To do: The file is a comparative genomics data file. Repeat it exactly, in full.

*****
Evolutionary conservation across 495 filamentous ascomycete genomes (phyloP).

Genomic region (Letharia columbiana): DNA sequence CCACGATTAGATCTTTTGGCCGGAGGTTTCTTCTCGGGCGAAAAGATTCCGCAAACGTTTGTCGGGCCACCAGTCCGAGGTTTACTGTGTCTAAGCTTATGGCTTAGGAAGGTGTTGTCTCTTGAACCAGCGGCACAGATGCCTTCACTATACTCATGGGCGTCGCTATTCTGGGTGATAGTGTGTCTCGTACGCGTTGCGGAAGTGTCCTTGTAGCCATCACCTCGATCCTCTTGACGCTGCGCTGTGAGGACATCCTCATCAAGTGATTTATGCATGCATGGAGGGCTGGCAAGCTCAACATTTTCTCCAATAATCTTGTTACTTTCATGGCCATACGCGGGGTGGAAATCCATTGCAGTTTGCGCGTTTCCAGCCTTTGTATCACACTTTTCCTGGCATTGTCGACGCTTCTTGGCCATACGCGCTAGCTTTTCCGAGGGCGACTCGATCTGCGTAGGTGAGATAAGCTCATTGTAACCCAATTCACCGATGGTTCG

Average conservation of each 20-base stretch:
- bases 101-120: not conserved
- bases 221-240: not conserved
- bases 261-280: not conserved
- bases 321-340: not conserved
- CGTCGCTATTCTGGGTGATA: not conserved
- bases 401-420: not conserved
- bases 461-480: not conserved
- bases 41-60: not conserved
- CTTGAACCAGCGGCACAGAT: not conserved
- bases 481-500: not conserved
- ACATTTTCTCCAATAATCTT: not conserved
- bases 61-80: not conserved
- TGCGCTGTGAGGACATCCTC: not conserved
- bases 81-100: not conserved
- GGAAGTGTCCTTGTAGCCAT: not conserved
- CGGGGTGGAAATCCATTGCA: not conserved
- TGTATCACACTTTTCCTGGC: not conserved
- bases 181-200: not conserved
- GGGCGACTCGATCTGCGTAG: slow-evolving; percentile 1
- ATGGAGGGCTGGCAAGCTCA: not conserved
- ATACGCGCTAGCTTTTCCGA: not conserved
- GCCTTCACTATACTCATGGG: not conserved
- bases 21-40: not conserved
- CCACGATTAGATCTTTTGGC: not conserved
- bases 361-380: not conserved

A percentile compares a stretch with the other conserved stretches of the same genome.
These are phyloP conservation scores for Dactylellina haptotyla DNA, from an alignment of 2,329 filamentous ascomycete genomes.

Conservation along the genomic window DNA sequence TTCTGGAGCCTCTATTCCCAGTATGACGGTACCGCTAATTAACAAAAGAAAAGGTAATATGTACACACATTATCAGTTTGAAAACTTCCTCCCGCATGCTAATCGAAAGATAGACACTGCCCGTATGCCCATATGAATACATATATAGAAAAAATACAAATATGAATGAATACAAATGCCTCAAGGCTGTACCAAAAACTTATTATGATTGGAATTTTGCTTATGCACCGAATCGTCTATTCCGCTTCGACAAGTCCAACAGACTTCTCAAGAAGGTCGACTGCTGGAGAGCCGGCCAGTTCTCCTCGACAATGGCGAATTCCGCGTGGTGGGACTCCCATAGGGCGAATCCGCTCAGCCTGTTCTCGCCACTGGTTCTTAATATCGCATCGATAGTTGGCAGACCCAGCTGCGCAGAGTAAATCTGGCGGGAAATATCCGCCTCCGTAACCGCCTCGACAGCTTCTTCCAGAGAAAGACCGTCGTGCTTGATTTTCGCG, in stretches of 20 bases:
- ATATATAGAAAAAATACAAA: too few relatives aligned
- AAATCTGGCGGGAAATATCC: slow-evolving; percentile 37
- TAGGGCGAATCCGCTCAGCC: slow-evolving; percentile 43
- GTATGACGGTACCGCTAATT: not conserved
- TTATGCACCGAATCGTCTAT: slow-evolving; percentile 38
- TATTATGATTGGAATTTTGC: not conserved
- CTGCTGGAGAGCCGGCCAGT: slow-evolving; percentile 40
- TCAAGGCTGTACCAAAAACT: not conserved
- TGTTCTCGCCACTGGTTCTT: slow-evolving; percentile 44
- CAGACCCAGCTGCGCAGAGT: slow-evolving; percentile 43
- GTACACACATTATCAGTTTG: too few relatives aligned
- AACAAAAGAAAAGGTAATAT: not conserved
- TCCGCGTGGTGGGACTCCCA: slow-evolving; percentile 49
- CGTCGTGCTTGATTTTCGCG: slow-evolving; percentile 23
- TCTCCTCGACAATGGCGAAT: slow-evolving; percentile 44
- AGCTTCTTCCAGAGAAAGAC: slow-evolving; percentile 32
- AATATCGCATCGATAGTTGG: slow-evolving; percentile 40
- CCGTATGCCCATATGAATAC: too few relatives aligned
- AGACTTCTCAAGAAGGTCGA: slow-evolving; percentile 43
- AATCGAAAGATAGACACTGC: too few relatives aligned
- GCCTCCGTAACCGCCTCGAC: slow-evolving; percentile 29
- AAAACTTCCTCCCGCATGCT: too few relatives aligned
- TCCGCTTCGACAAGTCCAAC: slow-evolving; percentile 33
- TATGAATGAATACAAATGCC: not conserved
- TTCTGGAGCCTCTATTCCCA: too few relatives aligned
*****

Evolutionary conservation across 495 filamentous ascomycete genomes (phyloP).

Genomic region (Letharia columbiana): DNA sequence CCACGATTAGATCTTTTGGCCGGAGGTTTCTTCTCGGGCGAAAAGATTCCGCAAACGTTTGTCGGGCCACCAGTCCGAGGTTTACTGTGTCTAAGCTTATGGCTTAGGAAGGTGTTGTCTCTTGAACCAGCGGCACAGATGCCTTCACTATACTCATGGGCGTCGCTATTCTGGGTGATAGTGTGTCTCGTACGCGTTGCGGAAGTGTCCTTGTAGCCATCACCTCGATCCTCTTGACGCTGCGCTGTGAGGACATCCTCATCAAGTGATTTATGCATGCATGGAGGGCTGGCAAGCTCAACATTTTCTCCAATAATCTTGTTACTTTCATGGCCATACGCGGGGTGGAAATCCATTGCAGTTTGCGCGTTTCCAGCCTTTGTATCACACTTTTCCTGGCATTGTCGACGCTTCTTGGCCATACGCGCTAGCTTTTCCGAGGGCGACTCGATCTGCGTAGGTGAGATAAGCTCATTGTAACCCAATTCACCGATGGTTCG

Average conservation of each 20-base stretch:
- bases 101-120: not conserved
- bases 221-240: not conserved
- bases 261-280: not conserved
- bases 321-340: not conserved
- CGTCGCTATTCTGGGTGATA: not conserved
- bases 401-420: not conserved
- bases 461-480: not conserved
- bases 41-60: not conserved
- CTTGAACCAGCGGCACAGAT: not conserved
- bases 481-500: not conserved
- ACATTTTCTCCAATAATCTT: not conserved
- bases 61-80: not conserved
- TGCGCTGTGAGGACATCCTC: not conserved
- bases 81-100: not conserved
- GGAAGTGTCCTTGTAGCCAT: not conserved
- CGGGGTGGAAATCCATTGCA: not conserved
- TGTATCACACTTTTCCTGGC: not conserved
- bases 181-200: not conserved
- GGGCGACTCGATCTGCGTAG: slow-evolving; percentile 1
- ATGGAGGGCTGGCAAGCTCA: not conserved
- ATACGCGCTAGCTTTTCCGA: not conserved
- GCCTTCACTATACTCATGGG: not conserved
- bases 21-40: not conserved
- CCACGATTAGATCTTTTGGC: not conserved
- bases 361-380: not conserved

A percentile compares a stretch with the other conserved stretches of the same genome.
These are phyloP conservation scores for Dactylellina haptotyla DNA, from an alignment of 2,329 filamentous ascomycete genomes.

Conservation along the genomic window DNA sequence TTCTGGAGCCTCTATTCCCAGTATGACGGTACCGCTAATTAACAAAAGAAAAGGTAATATGTACACACATTATCAGTTTGAAAACTTCCTCCCGCATGCTAATCGAAAGATAGACACTGCCCGTATGCCCATATGAATACATATATAGAAAAAATACAAATATGAATGAATACAAATGCCTCAAGGCTGTACCAAAAACTTATTATGATTGGAATTTTGCTTATGCACCGAATCGTCTATTCCGCTTCGACAAGTCCAACAGACTTCTCAAGAAGGTCGACTGCTGGAGAGCCGGCCAGTTCTCCTCGACAATGGCGAATTCCGCGTGGTGGGACTCCCATAGGGCGAATCCGCTCAGCCTGTTCTCGCCACTGGTTCTTAATATCGCATCGATAGTTGGCAGACCCAGCTGCGCAGAGTAAATCTGGCGGGAAATATCCGCCTCCGTAACCGCCTCGACAGCTTCTTCCAGAGAAAGACCGTCGTGCTTGATTTTCGCG, in stretches of 20 bases:
- ATATATAGAAAAAATACAAA: too few relatives aligned
- AAATCTGGCGGGAAATATCC: slow-evolving; percentile 37
- TAGGGCGAATCCGCTCAGCC: slow-evolving; percentile 43
- GTATGACGGTACCGCTAATT: not conserved
- TTATGCACCGAATCGTCTAT: slow-evolving; percentile 38
- TATTATGATTGGAATTTTGC: not conserved
- CTGCTGGAGAGCCGGCCAGT: slow-evolving; percentile 40
- TCAAGGCTGTACCAAAAACT: not conserved
- TGTTCTCGCCACTGGTTCTT: slow-evolving; percentile 44
- CAGACCCAGCTGCGCAGAGT: slow-evolving; percentile 43
- GTACACACATTATCAGTTTG: too few relatives aligned
- AACAAAAGAAAAGGTAATAT: not conserved
- TCCGCGTGGTGGGACTCCCA: slow-evolving; percentile 49
- CGTCGTGCTTGATTTTCGCG: slow-evolving; percentile 23
- TCTCCTCGACAATGGCGAAT: slow-evolving; percentile 44
- AGCTTCTTCCAGAGAAAGAC: slow-evolving; percentile 32
- AATATCGCATCGATAGTTGG: slow-evolving; percentile 40
- CCGTATGCCCATATGAATAC: too few relatives aligned
- AGACTTCTCAAGAAGGTCGA: slow-evolving; percentile 43
- AATCGAAAGATAGACACTGC: too few relatives aligned
- GCCTCCGTAACCGCCTCGAC: slow-evolving; percentile 29
- AAAACTTCCTCCCGCATGCT: too few relatives aligned
- TCCGCTTCGACAAGTCCAAC: slow-evolving; percentile 33
- TATGAATGAATACAAATGCC: not conserved
- TTCTGGAGCCTCTATTCCCA: too few relatives aligned